The fear and anger means of garnering public support did not end with our successful revolution. As late as July 4, 1798, the president of Yale University (while Washington was president) made a speech in which he asked, “Shall our sons become the disciples of Voltaire, and the dragoons of Marat; or our daughters the concubines of the Illuminati?” In 1830 it was the Mormons’ turn to be persecuted; the French and Indians were “bloody and barbarous heathens” in Puritan times and a Baptist minister who protested during the Salem witch trials that the court might risk executing innocents was charged with sedition and never heard from again, and all this not to mention slavery, the Dred Scott decision, the Klan, and other such race-based atrocities continuing on into today.

It appears that Republican fear mongering and race baiting are back among us, and why? The answer is because it works, as George WMD Bush and President Cheney (not a typo) proved – twice (with the help of the Supreme Court).  Apparently women and children refugees seeking admission from horror are the new “savages” to be turned away from our shores. After all, if we are the pure, someone else needs to be impure (as noted by Schiff). There always has to be someone at least a rung or more on the ladder beneath us, be they black, Jew, Catholic, welfare recipient, or whatever other minority is ripe for the picking based on passions du jour, and if they don’t in fact exist, we’ll manufacture them and concoct policies to handle these ghost problems that are engulfing America. Cotton Mather would be proud!

Of course national security is a problem; too bad the Republican politicians in their unbounded lusts for power are making our defense of national security weaker with their mouths spouting fear and anger and racist invective out on the stump. They correctly identify national security as a problem but then advocate rules and policies that undercut our national security, giving rise, for instance, to the correct observation that Donald Trump is the top recruiter for ISIS.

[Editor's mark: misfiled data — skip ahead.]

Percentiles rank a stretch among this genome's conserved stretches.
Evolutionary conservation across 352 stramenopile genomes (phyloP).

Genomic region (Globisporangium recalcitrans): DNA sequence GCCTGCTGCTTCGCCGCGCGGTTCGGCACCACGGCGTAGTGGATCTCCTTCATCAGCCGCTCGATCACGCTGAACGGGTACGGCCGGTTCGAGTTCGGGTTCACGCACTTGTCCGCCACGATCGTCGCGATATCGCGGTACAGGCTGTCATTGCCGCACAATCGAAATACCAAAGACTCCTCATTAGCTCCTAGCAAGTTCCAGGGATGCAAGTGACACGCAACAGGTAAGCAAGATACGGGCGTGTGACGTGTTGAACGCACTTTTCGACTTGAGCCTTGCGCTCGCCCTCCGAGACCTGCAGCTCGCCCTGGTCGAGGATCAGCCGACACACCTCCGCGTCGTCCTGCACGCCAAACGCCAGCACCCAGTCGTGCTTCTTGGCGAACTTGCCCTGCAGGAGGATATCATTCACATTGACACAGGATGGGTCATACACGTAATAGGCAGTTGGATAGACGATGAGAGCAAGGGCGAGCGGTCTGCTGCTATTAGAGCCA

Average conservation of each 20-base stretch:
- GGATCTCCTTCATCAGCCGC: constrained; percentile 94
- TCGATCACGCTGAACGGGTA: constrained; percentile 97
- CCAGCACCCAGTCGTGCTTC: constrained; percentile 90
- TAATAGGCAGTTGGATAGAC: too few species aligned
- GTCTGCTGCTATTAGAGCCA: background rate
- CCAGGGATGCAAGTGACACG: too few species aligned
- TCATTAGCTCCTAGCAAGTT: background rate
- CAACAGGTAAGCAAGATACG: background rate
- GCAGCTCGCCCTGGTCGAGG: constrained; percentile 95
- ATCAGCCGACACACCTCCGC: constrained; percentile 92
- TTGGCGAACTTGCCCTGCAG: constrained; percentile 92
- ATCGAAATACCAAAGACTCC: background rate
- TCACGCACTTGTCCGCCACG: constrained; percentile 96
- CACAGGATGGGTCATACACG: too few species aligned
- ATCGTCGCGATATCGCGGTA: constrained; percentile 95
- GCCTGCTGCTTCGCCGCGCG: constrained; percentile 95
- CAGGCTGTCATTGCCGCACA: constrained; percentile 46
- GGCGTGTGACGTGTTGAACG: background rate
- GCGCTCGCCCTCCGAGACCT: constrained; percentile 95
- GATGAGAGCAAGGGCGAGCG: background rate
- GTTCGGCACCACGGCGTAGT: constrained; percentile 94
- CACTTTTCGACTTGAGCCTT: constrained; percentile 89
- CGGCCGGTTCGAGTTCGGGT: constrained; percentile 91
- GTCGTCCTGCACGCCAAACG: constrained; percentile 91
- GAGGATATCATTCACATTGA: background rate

Thank you, Mr. Possible-President-to-be. We, the people who fought and died for the American values and principles you have so jauntily jettisoned in your quest for power under the cover of “national security” (when it is anything but) appreciate your help and vision for the future of America and its people.

Haven’t we learned anything since our landings in Jamestown and Plymouth Rock or the hard-earned democracy we earned at Valley Forge and Guadalcanal with the blood of patriots? Are the petty ambitions of politicians who aspire to power superior to such sacrifices? I will be voting never to that question in November, 2016, and invite you to join me.    GERALD    E

P.S. If “national security” is such an important matter to Republican politicians, then why were Gingrich, Romney and yes, Trump, draft dodgers during the Viet Nam War? Apparently the emblem of the flag they wear in their lapels and the country for which it stands were not worth defending when they were needed to defend it – there were no votes in the jungle. Spare me their lectures on “love of country” and other such shows of phony patriotism; I don’t want to hear them.   GERALD    E